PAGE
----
WFPD Sgt. John Spragins says, "The roads are very deceiving, especially when it's ice. They look dry or they look like it's just wet, but it's slick."
Officers say icy roads almost always lead to an abundance of wrecks in the city, no matter the advance warnings to slow down.
"Seventy-five to 80 percent of the accidents that we worked two weeks ago during the weather were because of speed," Sgt. Spragins says.
Which is why they're again pleading with drivers to slow down if the ice hits us this week.
Officer Joey Anderson, WFPD driving instructor, says, "Slow down. I'll tell you what, it's one of those things where you really want to get to where you're going, but you've got to get there safely, too."
"Driving to the conditions of the road is what's more important," Spragins says. "If it's slick out, slow down. Keep distance between your vehicle and another vehicle because it's going to take you longer to stop."
And when it comes to hitting the brakes, officers say it's important to be familiar with your vehicle.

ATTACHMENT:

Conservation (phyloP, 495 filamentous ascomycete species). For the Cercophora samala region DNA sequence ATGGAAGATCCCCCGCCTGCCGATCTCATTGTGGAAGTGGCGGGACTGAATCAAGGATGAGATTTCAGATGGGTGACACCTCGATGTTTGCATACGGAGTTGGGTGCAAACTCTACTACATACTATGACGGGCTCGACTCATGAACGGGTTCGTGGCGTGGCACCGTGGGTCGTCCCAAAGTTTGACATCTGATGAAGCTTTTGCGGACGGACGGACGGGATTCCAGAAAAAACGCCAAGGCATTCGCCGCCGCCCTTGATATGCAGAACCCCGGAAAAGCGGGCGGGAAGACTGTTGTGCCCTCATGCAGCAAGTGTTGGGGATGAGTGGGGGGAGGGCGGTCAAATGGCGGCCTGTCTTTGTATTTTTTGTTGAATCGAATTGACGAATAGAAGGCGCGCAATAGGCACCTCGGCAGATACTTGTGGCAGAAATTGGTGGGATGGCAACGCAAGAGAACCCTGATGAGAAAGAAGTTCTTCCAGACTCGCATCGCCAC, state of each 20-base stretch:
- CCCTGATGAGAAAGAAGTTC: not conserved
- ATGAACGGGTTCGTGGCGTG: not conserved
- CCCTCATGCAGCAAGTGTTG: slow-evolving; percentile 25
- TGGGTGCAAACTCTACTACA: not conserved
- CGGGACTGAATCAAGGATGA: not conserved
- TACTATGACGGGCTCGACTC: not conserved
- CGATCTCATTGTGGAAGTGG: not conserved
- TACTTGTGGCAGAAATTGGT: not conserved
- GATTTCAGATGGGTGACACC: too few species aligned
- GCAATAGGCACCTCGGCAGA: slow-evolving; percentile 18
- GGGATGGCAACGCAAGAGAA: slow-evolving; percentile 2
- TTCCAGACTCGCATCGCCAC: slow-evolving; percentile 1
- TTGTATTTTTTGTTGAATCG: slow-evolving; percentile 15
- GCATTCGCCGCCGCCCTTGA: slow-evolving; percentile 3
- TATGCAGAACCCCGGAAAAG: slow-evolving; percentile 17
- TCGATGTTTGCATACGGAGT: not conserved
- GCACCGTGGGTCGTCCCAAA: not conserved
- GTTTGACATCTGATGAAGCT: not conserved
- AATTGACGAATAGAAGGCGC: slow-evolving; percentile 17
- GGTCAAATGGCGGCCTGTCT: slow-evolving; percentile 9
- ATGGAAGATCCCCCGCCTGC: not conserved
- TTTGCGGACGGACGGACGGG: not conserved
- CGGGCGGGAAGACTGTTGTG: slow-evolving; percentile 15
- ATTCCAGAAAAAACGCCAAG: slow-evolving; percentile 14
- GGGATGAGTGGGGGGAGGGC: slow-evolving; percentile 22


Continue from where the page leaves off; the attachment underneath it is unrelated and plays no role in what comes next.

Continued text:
"The reason why people tell you to tap your brakes is to keep your brakes from locking up," Sgt. Spragins says. "Well, with the newer model vehicles, they have the anti-lock brakes. It basically does it for you. So what the manufacturers recommend is a steady applying of the brakes if you have an anti-lock brake systems."
"Ease into the brakes," Anderson says. "Give yourself time to slow down. Do that further back from the intersection or from the stop sign."
It's that extra few seconds that could give you the margin of safety to avoid a wreck.
And police say if you do hit a patch of ice, remember to take your foot off the accelerator and don't follow the instinct to hit the brakes and then steer out of the skid.
If the ice returns, officers say the best thing is just stay off the roads unless it's essential to travel.
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